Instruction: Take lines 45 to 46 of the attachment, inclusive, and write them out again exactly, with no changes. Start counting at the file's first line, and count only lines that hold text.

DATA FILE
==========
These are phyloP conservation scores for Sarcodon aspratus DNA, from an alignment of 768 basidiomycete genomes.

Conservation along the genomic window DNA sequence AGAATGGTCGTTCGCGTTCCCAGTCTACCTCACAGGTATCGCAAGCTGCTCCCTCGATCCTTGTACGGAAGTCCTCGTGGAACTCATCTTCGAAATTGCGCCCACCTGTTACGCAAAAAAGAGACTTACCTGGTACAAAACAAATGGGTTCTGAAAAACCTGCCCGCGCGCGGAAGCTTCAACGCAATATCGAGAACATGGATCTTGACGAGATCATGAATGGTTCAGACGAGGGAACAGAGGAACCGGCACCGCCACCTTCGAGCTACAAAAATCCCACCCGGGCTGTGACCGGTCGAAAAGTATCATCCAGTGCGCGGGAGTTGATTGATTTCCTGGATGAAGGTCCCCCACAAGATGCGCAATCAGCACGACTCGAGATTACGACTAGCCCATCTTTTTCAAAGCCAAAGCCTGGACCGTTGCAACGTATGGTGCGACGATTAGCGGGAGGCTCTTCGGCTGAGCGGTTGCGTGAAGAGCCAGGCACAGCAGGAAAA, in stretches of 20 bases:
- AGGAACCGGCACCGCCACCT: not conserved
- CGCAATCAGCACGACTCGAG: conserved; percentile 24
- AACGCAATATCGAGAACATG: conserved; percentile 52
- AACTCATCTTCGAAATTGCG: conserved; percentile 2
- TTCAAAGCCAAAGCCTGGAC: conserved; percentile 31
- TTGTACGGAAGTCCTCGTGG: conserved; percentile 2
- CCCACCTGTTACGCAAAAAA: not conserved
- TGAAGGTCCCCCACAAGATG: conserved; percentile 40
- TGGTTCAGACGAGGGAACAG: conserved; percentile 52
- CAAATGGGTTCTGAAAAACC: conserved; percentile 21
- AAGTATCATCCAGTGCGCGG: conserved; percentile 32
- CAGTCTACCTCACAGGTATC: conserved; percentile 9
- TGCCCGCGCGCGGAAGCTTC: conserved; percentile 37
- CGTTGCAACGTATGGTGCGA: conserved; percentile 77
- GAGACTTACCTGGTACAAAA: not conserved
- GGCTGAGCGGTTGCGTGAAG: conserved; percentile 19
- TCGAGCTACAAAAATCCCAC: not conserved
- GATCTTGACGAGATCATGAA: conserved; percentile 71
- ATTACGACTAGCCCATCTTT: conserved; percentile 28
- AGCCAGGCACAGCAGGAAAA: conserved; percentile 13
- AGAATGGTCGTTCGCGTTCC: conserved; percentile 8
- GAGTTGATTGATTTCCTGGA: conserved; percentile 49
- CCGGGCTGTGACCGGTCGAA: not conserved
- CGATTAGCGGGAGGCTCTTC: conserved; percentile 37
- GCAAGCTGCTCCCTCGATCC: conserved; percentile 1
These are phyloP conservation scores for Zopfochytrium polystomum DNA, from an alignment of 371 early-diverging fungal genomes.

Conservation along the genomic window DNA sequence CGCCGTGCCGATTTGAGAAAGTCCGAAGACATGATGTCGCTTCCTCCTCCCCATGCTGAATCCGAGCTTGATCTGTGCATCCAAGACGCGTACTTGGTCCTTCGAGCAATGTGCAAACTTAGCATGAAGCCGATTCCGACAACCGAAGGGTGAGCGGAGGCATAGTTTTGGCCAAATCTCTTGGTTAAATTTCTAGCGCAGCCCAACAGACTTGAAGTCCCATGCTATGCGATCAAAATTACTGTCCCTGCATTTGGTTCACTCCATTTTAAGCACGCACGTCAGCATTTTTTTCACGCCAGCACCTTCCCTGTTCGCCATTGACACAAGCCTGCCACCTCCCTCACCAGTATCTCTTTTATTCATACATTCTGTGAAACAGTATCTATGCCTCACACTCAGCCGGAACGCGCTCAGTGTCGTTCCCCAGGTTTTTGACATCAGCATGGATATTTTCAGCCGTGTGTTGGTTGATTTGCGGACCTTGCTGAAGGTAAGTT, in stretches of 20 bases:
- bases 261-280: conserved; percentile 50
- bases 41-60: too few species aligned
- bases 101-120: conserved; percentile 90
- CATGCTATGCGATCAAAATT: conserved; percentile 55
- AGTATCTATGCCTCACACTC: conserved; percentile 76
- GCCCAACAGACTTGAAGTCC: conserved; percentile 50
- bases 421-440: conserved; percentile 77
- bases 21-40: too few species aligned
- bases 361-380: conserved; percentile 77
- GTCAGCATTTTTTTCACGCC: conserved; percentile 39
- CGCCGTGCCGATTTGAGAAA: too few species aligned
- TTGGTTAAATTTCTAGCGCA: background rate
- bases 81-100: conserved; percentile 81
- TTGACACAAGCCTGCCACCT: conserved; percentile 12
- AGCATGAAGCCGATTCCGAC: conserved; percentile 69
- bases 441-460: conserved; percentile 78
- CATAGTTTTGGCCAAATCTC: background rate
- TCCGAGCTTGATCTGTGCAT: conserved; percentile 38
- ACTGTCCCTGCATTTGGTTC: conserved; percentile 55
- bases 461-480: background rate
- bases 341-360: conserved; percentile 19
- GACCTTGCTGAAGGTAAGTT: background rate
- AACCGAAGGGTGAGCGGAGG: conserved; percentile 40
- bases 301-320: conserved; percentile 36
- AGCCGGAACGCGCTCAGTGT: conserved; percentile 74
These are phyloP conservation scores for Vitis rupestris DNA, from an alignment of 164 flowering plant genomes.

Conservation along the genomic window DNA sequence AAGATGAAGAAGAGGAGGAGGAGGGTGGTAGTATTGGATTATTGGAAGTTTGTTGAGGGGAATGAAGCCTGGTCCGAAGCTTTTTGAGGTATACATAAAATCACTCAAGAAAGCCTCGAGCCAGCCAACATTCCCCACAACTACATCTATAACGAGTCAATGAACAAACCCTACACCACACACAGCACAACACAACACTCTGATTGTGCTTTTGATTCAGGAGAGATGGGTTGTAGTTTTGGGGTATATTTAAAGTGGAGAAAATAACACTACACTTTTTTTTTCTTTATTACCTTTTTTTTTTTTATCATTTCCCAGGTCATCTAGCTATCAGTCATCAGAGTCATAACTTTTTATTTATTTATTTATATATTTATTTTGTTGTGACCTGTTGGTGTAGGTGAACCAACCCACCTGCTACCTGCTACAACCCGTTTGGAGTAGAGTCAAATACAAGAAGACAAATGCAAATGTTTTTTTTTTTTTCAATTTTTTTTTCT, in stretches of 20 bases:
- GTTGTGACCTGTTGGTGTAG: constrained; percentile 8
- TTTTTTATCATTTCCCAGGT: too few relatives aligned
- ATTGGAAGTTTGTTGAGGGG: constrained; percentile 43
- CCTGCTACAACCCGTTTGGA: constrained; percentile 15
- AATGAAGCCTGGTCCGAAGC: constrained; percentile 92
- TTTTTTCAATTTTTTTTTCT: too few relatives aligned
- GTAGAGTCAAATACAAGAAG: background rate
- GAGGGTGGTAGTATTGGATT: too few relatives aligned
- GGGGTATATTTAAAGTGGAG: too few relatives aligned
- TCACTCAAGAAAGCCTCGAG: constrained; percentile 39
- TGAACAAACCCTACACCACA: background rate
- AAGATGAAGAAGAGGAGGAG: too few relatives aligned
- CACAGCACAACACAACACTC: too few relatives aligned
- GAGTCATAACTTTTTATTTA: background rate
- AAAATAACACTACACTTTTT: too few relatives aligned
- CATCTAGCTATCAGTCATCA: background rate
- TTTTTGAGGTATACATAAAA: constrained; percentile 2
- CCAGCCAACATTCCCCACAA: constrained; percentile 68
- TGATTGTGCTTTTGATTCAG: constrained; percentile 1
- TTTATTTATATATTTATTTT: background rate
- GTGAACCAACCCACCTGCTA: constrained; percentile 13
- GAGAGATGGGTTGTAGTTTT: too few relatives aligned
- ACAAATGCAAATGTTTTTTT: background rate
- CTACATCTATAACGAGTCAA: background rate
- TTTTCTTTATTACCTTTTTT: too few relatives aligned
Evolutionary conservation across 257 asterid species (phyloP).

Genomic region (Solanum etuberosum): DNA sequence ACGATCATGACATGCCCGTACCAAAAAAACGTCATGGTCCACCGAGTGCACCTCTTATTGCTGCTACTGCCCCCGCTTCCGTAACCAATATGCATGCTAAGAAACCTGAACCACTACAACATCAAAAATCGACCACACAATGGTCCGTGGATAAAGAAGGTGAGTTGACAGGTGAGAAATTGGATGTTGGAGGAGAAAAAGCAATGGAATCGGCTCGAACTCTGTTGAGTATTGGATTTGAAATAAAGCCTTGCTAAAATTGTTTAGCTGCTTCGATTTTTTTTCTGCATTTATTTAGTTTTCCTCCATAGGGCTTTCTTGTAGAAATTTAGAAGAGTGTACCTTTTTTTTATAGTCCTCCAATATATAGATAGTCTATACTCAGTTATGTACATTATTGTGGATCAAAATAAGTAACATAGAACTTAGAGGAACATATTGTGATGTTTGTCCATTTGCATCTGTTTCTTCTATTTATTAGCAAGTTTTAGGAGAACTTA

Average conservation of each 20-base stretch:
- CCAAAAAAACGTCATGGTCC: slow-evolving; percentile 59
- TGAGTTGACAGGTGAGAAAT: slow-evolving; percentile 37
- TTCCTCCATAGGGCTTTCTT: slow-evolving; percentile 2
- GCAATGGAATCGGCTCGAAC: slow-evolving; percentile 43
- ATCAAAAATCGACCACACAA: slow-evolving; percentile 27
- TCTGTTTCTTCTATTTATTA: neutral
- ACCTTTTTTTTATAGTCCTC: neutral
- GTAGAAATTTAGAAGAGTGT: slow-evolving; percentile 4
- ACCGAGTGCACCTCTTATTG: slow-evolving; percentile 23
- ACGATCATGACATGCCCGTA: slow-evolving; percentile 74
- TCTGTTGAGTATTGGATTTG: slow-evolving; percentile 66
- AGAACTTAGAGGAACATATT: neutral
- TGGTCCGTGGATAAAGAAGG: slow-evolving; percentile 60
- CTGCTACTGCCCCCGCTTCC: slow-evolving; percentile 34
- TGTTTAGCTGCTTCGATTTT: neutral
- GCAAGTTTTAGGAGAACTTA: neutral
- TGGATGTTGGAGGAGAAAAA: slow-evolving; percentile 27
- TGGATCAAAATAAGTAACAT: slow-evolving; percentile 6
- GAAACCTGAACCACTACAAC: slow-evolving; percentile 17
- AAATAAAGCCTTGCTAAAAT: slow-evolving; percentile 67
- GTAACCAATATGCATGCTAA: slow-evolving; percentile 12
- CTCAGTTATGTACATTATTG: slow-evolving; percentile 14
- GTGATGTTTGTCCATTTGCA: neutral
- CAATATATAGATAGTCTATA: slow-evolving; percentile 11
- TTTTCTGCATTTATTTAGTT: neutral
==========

- bases 441-460: conserved; percentile 78
- CATAGTTTTGGCCAAATCTC: background rate